Data and lessons from COVID-19 and societal issues from the past year can assist faculty in providing an educational backdrop for students. Faculty can learn more about how the pandemic offers context to engage students while making visible the endemic nature of systemic racism that has led to disproportionate numbers of cases and deaths among racial and ethnic minority groups, according to the workshop presenters. They will walk participants through navigating data sources and share science lessons to illustrate instructional framework.
University of Hawaiʻi faculty are encouraged to attend this professional development workshop, part of a two-day virtual event, “Faculty Transdisciplinary Professional Development Workshop: Promoting Transdisciplinary Knowledge to Bridge Careers in STEM and Community,” 9 to 11:15 a.m. on Tuesday, May 18, and Wednesday, May 19. Registration for attendance is required: http://bit.ly/STEMFTSeries.
The event, open to UH faculty across all campuses, is hosted by UH West Oʻahu and funded by SEED Inclusion, Diversity, Equity, Access, and Success (IDEAS) through UH Mānoa.
At the two workshops, faculty will learn more about integrating transdisciplinary assignments or projects into their curriculum, as well as discover how projects can incorporate transdisciplinary approaches to prepare their students for life beyond the classroom, said Dr. Olivia George, associate professor in Biology at UH West Oʻahu.
“This exciting event will offer UH faculty the unique opportunity to hear from and connect with professionals implementing transdisciplinary approaches to foster critical thinking, innovation, and 21st-century skills across STEM curriculum,” George said.
The two workshops are:
- “COVID-19 and Social Justice: A Storyline for Promoting Transdisciplinary Knowledge Production to Connect STEM Learning to Societally Pressing Problems,” presented by Dr. David Todd Campbell and Dr. Okhee Lee, 9 to 11:15 a.m. May 18. Description: The COVID‐19 pandemic offers an unprecedented context to engage all students in societally pressing problems while making visible the endemic nature of systemic racism that has led to disproportionate numbers of cases and deaths among racial and ethnic minority groups. We propose an instructional framework for STEM education, by foregrounding justice and capitalizing on new advances in STEM disciplines to support justice‐centered decisions and solutions to societally pressing problems. During the presentation, we will walk the participants through navigating data sources and share our science lessons to illustrate our instructional framework.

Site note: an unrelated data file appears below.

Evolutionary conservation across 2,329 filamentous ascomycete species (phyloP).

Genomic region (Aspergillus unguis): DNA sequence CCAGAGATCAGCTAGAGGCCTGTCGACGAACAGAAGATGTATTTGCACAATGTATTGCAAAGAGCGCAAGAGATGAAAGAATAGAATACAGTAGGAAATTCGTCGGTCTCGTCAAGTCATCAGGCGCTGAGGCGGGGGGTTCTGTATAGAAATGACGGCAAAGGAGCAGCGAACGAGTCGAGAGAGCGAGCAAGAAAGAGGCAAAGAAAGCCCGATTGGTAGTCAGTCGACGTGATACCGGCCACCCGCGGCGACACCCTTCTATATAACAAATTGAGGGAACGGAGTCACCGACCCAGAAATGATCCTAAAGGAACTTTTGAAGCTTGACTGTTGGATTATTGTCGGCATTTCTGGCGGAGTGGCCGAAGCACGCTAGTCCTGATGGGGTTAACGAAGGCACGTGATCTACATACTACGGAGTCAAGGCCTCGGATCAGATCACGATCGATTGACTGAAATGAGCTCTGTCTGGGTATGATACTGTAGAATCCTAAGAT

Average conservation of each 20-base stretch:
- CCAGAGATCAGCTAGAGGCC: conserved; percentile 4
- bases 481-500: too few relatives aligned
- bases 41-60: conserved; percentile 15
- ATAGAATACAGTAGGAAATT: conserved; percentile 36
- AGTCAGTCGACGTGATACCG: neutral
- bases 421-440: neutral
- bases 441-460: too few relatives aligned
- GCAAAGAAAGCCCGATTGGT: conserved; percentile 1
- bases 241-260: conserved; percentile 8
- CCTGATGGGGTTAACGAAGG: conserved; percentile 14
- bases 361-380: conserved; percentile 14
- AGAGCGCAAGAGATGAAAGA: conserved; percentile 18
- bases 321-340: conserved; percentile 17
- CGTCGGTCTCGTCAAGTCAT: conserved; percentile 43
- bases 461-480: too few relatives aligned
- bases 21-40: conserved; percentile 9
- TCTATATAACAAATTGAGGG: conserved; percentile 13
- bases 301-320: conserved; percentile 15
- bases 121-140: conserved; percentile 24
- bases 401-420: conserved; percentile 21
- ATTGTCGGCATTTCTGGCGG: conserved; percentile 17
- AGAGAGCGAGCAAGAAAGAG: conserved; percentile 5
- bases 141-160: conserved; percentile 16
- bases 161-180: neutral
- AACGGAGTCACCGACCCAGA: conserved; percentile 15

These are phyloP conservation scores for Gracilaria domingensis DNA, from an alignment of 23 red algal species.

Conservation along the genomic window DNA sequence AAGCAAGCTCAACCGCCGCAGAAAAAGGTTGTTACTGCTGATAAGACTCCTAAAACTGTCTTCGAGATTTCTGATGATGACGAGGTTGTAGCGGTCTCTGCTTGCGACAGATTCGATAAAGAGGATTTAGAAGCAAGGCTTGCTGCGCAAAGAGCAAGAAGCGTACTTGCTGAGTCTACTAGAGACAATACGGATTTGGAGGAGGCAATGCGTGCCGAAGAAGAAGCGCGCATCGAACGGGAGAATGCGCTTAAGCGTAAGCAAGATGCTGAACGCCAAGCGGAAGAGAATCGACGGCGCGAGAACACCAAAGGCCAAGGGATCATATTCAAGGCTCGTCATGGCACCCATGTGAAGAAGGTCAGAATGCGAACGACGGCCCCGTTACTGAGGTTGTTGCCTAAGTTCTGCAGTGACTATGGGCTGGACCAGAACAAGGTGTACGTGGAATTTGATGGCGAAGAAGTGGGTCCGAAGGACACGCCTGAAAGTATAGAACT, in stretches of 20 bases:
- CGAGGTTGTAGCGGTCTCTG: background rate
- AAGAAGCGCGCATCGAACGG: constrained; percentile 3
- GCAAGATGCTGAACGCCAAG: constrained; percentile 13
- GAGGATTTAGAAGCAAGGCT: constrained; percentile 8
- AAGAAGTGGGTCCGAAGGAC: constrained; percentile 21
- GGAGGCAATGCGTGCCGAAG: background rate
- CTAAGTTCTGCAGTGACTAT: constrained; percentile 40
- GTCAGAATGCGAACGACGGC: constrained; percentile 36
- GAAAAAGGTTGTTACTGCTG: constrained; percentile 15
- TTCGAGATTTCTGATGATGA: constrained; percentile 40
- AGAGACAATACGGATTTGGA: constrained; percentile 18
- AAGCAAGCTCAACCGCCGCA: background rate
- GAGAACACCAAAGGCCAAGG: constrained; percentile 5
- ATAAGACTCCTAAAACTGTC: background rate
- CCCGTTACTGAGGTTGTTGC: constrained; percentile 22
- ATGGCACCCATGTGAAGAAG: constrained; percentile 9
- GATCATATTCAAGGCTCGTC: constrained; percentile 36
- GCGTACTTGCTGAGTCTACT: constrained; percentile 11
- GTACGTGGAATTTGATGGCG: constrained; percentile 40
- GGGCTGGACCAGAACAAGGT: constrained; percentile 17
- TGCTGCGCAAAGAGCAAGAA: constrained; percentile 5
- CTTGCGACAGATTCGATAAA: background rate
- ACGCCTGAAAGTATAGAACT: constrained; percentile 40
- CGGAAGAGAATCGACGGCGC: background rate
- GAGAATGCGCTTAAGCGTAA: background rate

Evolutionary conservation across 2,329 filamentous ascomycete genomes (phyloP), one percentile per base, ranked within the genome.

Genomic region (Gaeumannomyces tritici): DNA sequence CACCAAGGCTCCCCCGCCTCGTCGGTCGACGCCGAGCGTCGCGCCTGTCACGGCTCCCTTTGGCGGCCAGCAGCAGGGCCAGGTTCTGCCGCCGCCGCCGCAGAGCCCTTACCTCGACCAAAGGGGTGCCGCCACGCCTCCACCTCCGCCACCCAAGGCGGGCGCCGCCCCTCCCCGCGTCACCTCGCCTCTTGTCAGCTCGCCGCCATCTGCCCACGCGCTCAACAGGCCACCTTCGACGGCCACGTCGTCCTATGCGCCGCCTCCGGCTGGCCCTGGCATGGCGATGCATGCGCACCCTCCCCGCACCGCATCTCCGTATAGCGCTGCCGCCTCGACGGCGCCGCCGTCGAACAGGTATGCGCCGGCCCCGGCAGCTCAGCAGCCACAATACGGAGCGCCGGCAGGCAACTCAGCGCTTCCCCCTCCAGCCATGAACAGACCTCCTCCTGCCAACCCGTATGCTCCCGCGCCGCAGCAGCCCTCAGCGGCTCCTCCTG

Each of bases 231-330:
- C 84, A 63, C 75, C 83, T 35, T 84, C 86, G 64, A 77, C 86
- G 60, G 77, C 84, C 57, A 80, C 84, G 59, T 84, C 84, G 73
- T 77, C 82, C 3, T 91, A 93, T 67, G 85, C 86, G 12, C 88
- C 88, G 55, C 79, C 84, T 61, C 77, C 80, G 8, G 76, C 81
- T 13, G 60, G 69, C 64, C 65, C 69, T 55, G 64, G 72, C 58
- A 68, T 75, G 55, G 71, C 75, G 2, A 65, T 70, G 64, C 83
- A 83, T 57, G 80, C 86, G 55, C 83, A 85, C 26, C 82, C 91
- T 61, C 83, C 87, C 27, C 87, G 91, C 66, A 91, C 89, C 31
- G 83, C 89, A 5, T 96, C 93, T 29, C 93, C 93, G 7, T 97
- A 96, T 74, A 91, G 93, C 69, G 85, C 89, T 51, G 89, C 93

- “Centering Equity, Imagination, and Heterogeneity in Modeling Across Disciplines,” presented by Dr. Pratim Sengupta, 9 to 11:15 a.m. May 19. Description: The goal of this talk is to offer insights into designing transdisciplinary modeling activities for STEM integration that center equity, imagination, and heterogeneity. Through the use of illustrative examples, we will examine how designing such activities can be supported by
i) balancing disciplinary depth with reflexive movement across disciplines, ii) paying attention to affective, embodied and moral dimensions of marginalized forms of experience, and iii) centering critical ecological sustainability.
UH West Oʻahu faculty members George and Dr. Veny Liu applied for and received funding to invite and select presenters to introduce undergraduates to a variety of STEM research and career opportunities that incorporate transdisciplinary knowledge through the Math + Science + X seminars, as well as to enhance faculty transdisciplinary knowledge and incorporate it into the Natural Science curricula by hosting the upcoming two-day workshop for faculty.
The speakers for the seminars were Kehaulani Kupihea (April 9), Dr. Rosalyn La Pier (April 16), Lorena Wada (April 23), Dr. Ranjan Rohatgi (April 30), and Tara Meggett (May 7); and speakers for the two-day faculty workshop are Drs. Todd Campbell and Ohkee Lee (May 18), and Dr. Pratim Sengupta (May 19).
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